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"The results show that, hydrologically, the most important vegetation-related change has been a general tendency towards decreased vegetation maturity in the forested areas of the basin."

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Hydrological Processes
Volume 14, Issue 5 , Pages 867 - 885
Published Online: 21 Mar 2000
Copyright (c) 2000 John Wiley & Sons, Ltd.

Effects of land cover change on streamflow in the interior Columbia River Basin (USA and Canada)

Bernt Matheussen, Robin L. Kirschbaum, Iris A. Goodman, Greg M. O'Donnell, Dennis P. Lettenmaier

Funded by:
Office of Research and Development, US Environmental Protection
Agency; Grant Number: DW 12937588-01-0

Keywords
vegetation change; streamflow; evapotranspiration; snow processes

Abstract
An analysis of the hydrological effects of vegetation changes in the
Columbia River basin over the last century was performed using two
land cover scenarios. The first was a reconstruction of historical
land cover vegetation, c. 1900, as estimated by the federal Interior
Columbia Basin Ecosystem Management Project (ICBEMP). The second was
current land cover as estimated from remote sensing data for 1990.
Simulations were performed using the variable infiltration capacity
(VIC) hydrological model, applied at one-quarter degree spatial
resolution (approximately 500 km2 grid cell area) using
hydrometeorological data for a 10 year period starting in 1979, and
the 1900 and current vegetation scenarios. The model represents
surface hydrological fluxes and state variables, including snow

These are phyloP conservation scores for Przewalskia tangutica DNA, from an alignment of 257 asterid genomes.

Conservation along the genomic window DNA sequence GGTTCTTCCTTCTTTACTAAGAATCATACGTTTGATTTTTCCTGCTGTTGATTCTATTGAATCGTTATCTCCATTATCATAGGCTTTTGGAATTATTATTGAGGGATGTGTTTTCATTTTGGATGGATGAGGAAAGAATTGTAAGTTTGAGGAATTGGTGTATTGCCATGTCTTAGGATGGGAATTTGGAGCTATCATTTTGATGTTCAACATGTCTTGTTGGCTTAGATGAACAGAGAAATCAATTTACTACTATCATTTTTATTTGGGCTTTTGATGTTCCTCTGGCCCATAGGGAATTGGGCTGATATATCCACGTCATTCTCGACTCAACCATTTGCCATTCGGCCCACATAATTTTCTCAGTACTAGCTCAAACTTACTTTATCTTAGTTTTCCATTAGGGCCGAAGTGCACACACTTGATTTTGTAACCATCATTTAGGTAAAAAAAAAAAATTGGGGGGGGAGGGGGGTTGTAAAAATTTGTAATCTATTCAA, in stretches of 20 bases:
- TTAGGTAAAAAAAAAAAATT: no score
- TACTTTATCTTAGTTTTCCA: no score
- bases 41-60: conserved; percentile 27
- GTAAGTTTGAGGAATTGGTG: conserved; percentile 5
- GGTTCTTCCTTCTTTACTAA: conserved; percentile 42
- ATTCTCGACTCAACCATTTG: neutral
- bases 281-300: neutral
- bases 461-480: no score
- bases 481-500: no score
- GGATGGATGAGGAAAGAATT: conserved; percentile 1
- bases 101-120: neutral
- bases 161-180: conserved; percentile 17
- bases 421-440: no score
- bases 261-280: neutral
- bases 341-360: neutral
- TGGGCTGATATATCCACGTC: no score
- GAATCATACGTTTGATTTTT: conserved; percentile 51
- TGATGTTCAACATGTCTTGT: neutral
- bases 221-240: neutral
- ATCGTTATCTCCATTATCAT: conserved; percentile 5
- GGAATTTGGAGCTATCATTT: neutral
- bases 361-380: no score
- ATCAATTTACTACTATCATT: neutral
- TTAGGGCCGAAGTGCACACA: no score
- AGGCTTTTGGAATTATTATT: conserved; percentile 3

accumulation and ablation, evapotranspiration, soil moisture and
runoff production. Simulated daily hydrographs of naturalized
streamflow (reservoir effects removed) were aggregated to monthly
totals and compared for nine selected sub-basins. The results show
that, hydrologically, the most important vegetation-related change
has been a general tendency towards decreased vegetation maturity in
the forested areas of the basin. This general trend represents a
balance between the effects of logging and fire suppression. In those
areas where forest maturity has been reduced as a result of logging,
wintertime maximum snow accumulations, and hence snow available for
runoff during the spring melt season, have tended to increase, and
evapotranspiration has decreased. The reverse has occurred in areas
where fire suppression has tended to increase vegetation maturity,
although the logging effect appears to dominate for most of the
sub-basins evaluated. Predicted streamflow changes were largest in
the Mica and Corralin sub-basins in the northern and eastern
headwaters region; in the Priest Rapids sub-basin, which drains the
east slopes of the Cascade Mountains; and in the Ice Harbor
sub-basin, which receives flows primarily from the Salmon and
Clearwater Rivers of Idaho and western Montana. For these sub-basins,
annual average increases in runoff ranged from 4·2 to 10·7% and
decreases in evapotranspiration ranged from 3·1 to 12·1%. In
comparison with previous studies of individual, smaller sized
watersheds, the modelling approach used in this study provides
predictions of hydrological fluxes that are spatially continuous
throughout the interior Columbia River basin. It thus provides a
broad-scale framework for assessing the vulnerability of watersheds
to altered streamflow regimes attributable to changes in land cover
that occur over large geographical areas and long time-frames.
Copyright (c) 2000 John Wiley & Sons, Ltd.
Received: 5 November 1998; Accepted: 2 July 1999